Many authorities are well resourced, but their ratings for resident information and advocacy remain middling. In contrast, smaller authorities are producing tremendous work and high ratings in many areas.
A new analysis of the best value performance data supports the argument that size doesn’t matter. It finds that there are only three authorities where the score for corporate reputation is higher than that for individual services. Two of these councils, Kensington and Chelsea and Wandsworth, have half the communications staff – combined – of the average London authority.
There seem to be five characteristics common to the successful smaller communications teams.
First, they have clear direction. They have an agreement between the leader, chief and head of communications on the story for the council, articulated through the comms strategy.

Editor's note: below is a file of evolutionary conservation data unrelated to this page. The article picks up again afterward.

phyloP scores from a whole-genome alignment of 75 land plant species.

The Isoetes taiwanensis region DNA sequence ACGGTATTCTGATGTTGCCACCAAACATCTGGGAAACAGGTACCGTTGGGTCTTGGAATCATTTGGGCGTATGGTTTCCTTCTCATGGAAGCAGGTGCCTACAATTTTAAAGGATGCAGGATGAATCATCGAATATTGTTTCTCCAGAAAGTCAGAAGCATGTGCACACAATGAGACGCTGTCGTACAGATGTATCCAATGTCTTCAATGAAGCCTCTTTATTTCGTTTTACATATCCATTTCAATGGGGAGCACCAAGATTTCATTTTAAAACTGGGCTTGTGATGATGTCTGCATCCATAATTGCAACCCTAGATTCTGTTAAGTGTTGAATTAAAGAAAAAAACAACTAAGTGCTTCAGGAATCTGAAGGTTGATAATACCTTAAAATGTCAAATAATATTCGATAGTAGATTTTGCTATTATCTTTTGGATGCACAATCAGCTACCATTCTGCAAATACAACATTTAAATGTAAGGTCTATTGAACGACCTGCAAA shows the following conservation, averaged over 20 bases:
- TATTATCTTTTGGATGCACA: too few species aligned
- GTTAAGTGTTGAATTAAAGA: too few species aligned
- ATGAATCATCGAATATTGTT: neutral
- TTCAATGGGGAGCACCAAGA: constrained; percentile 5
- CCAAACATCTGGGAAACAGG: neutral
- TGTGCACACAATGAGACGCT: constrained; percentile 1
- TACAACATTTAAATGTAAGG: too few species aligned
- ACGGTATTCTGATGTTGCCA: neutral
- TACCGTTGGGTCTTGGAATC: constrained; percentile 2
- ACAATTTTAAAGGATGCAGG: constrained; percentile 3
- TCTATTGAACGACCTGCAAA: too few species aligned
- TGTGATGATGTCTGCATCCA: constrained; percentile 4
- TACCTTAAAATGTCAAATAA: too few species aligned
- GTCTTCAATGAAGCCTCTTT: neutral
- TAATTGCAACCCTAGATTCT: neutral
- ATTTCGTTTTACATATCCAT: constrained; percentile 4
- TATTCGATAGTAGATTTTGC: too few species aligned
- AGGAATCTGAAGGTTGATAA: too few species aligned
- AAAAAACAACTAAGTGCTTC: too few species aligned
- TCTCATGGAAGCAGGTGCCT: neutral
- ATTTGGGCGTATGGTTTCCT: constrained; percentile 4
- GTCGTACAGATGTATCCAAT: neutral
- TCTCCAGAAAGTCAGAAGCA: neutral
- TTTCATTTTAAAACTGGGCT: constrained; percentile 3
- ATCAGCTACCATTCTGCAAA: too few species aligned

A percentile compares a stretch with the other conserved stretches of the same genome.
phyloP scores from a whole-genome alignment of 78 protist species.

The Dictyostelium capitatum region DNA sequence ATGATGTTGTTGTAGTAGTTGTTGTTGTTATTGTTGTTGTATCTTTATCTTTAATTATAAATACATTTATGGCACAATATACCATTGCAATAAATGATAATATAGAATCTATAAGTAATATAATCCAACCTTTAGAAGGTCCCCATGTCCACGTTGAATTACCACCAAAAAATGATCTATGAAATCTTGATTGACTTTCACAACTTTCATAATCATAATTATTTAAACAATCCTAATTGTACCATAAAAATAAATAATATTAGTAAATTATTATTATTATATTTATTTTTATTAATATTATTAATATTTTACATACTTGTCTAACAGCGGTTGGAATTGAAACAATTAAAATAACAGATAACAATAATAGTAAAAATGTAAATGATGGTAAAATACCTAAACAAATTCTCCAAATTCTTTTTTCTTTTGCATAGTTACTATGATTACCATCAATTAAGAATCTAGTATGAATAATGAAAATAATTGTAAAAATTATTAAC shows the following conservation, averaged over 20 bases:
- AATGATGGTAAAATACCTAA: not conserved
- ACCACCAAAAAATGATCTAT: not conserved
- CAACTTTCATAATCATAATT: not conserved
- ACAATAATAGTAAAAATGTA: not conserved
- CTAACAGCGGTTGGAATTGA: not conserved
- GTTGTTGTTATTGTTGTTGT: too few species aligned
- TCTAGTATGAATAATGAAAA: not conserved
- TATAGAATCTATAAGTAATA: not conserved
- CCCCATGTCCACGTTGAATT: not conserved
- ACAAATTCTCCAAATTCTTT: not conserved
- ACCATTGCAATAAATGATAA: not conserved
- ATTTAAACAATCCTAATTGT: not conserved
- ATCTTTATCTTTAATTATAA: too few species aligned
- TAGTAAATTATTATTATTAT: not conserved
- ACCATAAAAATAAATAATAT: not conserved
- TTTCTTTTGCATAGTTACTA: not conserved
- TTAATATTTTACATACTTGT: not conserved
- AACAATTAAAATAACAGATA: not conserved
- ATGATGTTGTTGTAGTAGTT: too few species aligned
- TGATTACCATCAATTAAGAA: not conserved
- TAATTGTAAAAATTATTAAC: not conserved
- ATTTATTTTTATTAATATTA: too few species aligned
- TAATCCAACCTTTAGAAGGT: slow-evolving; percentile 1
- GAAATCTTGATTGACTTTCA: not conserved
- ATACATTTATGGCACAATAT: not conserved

Wychavon’s ‘good value, good services’ ethos sums up what authorities should deliver, winning it a string of awards.
Second, they don’t sit communications in a silo. Some smaller teams are actually strategy units, combining policy and communications functions to shape the direction of the organisation. At Fenlands Council, effective internal communications is enhanced by a strong corporate team.
Third, it’s about great research, and this is where many well-resourced communications teams fall down; they ‘carry on implementing’ but never establish an evidence baseline.
Fourth, fewer resources is not an argument for skipping evaluation. It’s the route to winning confidence that communications can deliver. Wycombe’s success in demonstrating public satisfaction with their council magazine was critical to maintaining the role of communications.
Finally, smaller authorities learn to work successfully with others. Their lack of resources means that they have to, evidenced by Preston’s A-Z of services which covers all local services. They manage to pool resources while retaining their identity, and demonstrate to the public that government delivers.